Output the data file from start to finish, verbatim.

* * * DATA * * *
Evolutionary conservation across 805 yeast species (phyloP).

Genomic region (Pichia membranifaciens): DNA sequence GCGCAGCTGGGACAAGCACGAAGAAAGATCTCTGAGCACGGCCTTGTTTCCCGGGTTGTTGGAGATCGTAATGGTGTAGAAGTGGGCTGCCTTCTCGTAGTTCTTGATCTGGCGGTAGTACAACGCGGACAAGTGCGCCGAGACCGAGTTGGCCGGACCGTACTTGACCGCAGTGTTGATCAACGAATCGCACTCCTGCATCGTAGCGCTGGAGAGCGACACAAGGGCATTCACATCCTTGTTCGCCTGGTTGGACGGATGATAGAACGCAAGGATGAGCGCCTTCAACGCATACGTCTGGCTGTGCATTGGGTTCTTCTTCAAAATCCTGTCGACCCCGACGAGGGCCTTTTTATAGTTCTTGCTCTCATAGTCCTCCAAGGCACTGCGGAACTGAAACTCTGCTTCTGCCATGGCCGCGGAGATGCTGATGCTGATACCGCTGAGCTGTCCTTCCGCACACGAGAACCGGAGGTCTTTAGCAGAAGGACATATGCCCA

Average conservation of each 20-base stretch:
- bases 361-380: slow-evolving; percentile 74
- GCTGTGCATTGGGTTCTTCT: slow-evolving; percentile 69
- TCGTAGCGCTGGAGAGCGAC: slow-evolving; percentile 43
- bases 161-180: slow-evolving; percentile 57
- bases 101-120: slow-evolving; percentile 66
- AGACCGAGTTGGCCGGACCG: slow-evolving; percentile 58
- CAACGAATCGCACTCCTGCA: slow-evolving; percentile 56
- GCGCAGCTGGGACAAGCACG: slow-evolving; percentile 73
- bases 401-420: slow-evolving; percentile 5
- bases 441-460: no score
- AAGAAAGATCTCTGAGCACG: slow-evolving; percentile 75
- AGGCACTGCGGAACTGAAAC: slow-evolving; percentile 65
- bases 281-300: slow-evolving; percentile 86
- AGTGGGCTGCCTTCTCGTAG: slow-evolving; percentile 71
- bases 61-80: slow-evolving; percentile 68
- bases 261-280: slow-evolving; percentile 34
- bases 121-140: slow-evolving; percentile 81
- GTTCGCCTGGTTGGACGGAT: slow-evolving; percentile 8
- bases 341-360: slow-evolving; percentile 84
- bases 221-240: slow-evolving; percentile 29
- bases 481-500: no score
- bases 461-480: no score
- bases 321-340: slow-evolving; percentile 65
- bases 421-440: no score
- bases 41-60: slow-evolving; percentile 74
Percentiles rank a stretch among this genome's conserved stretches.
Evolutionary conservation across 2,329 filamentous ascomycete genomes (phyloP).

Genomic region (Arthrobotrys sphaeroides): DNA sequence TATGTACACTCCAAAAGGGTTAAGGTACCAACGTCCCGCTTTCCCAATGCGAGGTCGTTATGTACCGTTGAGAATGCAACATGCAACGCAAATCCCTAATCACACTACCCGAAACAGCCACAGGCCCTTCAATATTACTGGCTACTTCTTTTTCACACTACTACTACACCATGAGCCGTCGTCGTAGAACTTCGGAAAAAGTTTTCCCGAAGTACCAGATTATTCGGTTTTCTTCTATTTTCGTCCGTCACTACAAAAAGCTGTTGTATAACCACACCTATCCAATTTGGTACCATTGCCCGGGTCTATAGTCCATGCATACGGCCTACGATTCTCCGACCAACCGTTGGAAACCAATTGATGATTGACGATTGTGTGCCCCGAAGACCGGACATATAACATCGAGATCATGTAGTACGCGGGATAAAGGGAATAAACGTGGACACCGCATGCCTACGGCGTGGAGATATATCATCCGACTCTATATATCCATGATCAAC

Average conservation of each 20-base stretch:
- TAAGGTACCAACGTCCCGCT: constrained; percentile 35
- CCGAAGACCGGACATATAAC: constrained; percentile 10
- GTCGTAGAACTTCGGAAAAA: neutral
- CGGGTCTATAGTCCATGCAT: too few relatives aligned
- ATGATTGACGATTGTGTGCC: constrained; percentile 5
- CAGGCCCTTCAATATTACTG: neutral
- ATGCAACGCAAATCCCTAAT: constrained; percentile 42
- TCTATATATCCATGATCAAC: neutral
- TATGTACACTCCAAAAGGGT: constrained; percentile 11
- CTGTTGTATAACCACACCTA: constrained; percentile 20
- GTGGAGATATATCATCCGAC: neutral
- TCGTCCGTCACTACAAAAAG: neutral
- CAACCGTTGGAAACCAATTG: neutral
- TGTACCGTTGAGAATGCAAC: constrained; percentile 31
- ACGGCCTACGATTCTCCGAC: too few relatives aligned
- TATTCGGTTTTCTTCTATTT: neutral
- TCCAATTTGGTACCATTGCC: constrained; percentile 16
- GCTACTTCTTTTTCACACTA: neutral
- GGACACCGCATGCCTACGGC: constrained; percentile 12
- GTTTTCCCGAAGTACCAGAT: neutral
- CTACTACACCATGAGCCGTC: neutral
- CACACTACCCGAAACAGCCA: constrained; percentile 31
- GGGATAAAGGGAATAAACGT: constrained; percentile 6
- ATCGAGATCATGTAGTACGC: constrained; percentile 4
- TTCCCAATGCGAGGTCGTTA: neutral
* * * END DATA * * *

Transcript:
Evolutionary conservation across 805 yeast species (phyloP).

Genomic region (Pichia membranifaciens): DNA sequence GCGCAGCTGGGACAAGCACGAAGAAAGATCTCTGAGCACGGCCTTGTTTCCCGGGTTGTTGGAGATCGTAATGGTGTAGAAGTGGGCTGCCTTCTCGTAGTTCTTGATCTGGCGGTAGTACAACGCGGACAAGTGCGCCGAGACCGAGTTGGCCGGACCGTACTTGACCGCAGTGTTGATCAACGAATCGCACTCCTGCATCGTAGCGCTGGAGAGCGACACAAGGGCATTCACATCCTTGTTCGCCTGGTTGGACGGATGATAGAACGCAAGGATGAGCGCCTTCAACGCATACGTCTGGCTGTGCATTGGGTTCTTCTTCAAAATCCTGTCGACCCCGACGAGGGCCTTTTTATAGTTCTTGCTCTCATAGTCCTCCAAGGCACTGCGGAACTGAAACTCTGCTTCTGCCATGGCCGCGGAGATGCTGATGCTGATACCGCTGAGCTGTCCTTCCGCACACGAGAACCGGAGGTCTTTAGCAGAAGGACATATGCCCA

Average conservation of each 20-base stretch:
- bases 361-380: slow-evolving; percentile 74
- GCTGTGCATTGGGTTCTTCT: slow-evolving; percentile 69
- TCGTAGCGCTGGAGAGCGAC: slow-evolving; percentile 43
- bases 161-180: slow-evolving; percentile 57
- bases 101-120: slow-evolving; percentile 66
- AGACCGAGTTGGCCGGACCG: slow-evolving; percentile 58
- CAACGAATCGCACTCCTGCA: slow-evolving; percentile 56
- GCGCAGCTGGGACAAGCACG: slow-evolving; percentile 73
- bases 401-420: slow-evolving; percentile 5
- bases 441-460: no score
- AAGAAAGATCTCTGAGCACG: slow-evolving; percentile 75
- AGGCACTGCGGAACTGAAAC: slow-evolving; percentile 65
- bases 281-300: slow-evolving; percentile 86
- AGTGGGCTGCCTTCTCGTAG: slow-evolving; percentile 71
- bases 61-80: slow-evolving; percentile 68
- bases 261-280: slow-evolving; percentile 34
- bases 121-140: slow-evolving; percentile 81
- GTTCGCCTGGTTGGACGGAT: slow-evolving; percentile 8
- bases 341-360: slow-evolving; percentile 84
- bases 221-240: slow-evolving; percentile 29
- bases 481-500: no score
- bases 461-480: no score
- bases 321-340: slow-evolving; percentile 65
- bases 421-440: no score
- bases 41-60: slow-evolving; percentile 74
Percentiles rank a stretch among this genome's conserved stretches.
Evolutionary conservation across 2,329 filamentous ascomycete genomes (phyloP).

Genomic region (Arthrobotrys sphaeroides): DNA sequence TATGTACACTCCAAAAGGGTTAAGGTACCAACGTCCCGCTTTCCCAATGCGAGGTCGTTATGTACCGTTGAGAATGCAACATGCAACGCAAATCCCTAATCACACTACCCGAAACAGCCACAGGCCCTTCAATATTACTGGCTACTTCTTTTTCACACTACTACTACACCATGAGCCGTCGTCGTAGAACTTCGGAAAAAGTTTTCCCGAAGTACCAGATTATTCGGTTTTCTTCTATTTTCGTCCGTCACTACAAAAAGCTGTTGTATAACCACACCTATCCAATTTGGTACCATTGCCCGGGTCTATAGTCCATGCATACGGCCTACGATTCTCCGACCAACCGTTGGAAACCAATTGATGATTGACGATTGTGTGCCCCGAAGACCGGACATATAACATCGAGATCATGTAGTACGCGGGATAAAGGGAATAAACGTGGACACCGCATGCCTACGGCGTGGAGATATATCATCCGACTCTATATATCCATGATCAAC

Average conservation of each 20-base stretch:
- TAAGGTACCAACGTCCCGCT: constrained; percentile 35
- CCGAAGACCGGACATATAAC: constrained; percentile 10
- GTCGTAGAACTTCGGAAAAA: neutral
- CGGGTCTATAGTCCATGCAT: too few relatives aligned
- ATGATTGACGATTGTGTGCC: constrained; percentile 5
- CAGGCCCTTCAATATTACTG: neutral
- ATGCAACGCAAATCCCTAAT: constrained; percentile 42
- TCTATATATCCATGATCAAC: neutral
- TATGTACACTCCAAAAGGGT: constrained; percentile 11
- CTGTTGTATAACCACACCTA: constrained; percentile 20
- GTGGAGATATATCATCCGAC: neutral
- TCGTCCGTCACTACAAAAAG: neutral
- CAACCGTTGGAAACCAATTG: neutral
- TGTACCGTTGAGAATGCAAC: constrained; percentile 31
- ACGGCCTACGATTCTCCGAC: too few relatives aligned
- TATTCGGTTTTCTTCTATTT: neutral
- TCCAATTTGGTACCATTGCC: constrained; percentile 16
- GCTACTTCTTTTTCACACTA: neutral
- GGACACCGCATGCCTACGGC: constrained; percentile 12
- GTTTTCCCGAAGTACCAGAT: neutral
- CTACTACACCATGAGCCGTC: neutral
- CACACTACCCGAAACAGCCA: constrained; percentile 31
- GGGATAAAGGGAATAAACGT: constrained; percentile 6
- ATCGAGATCATGTAGTACGC: constrained; percentile 4
- TTCCCAATGCGAGGTCGTTA: neutral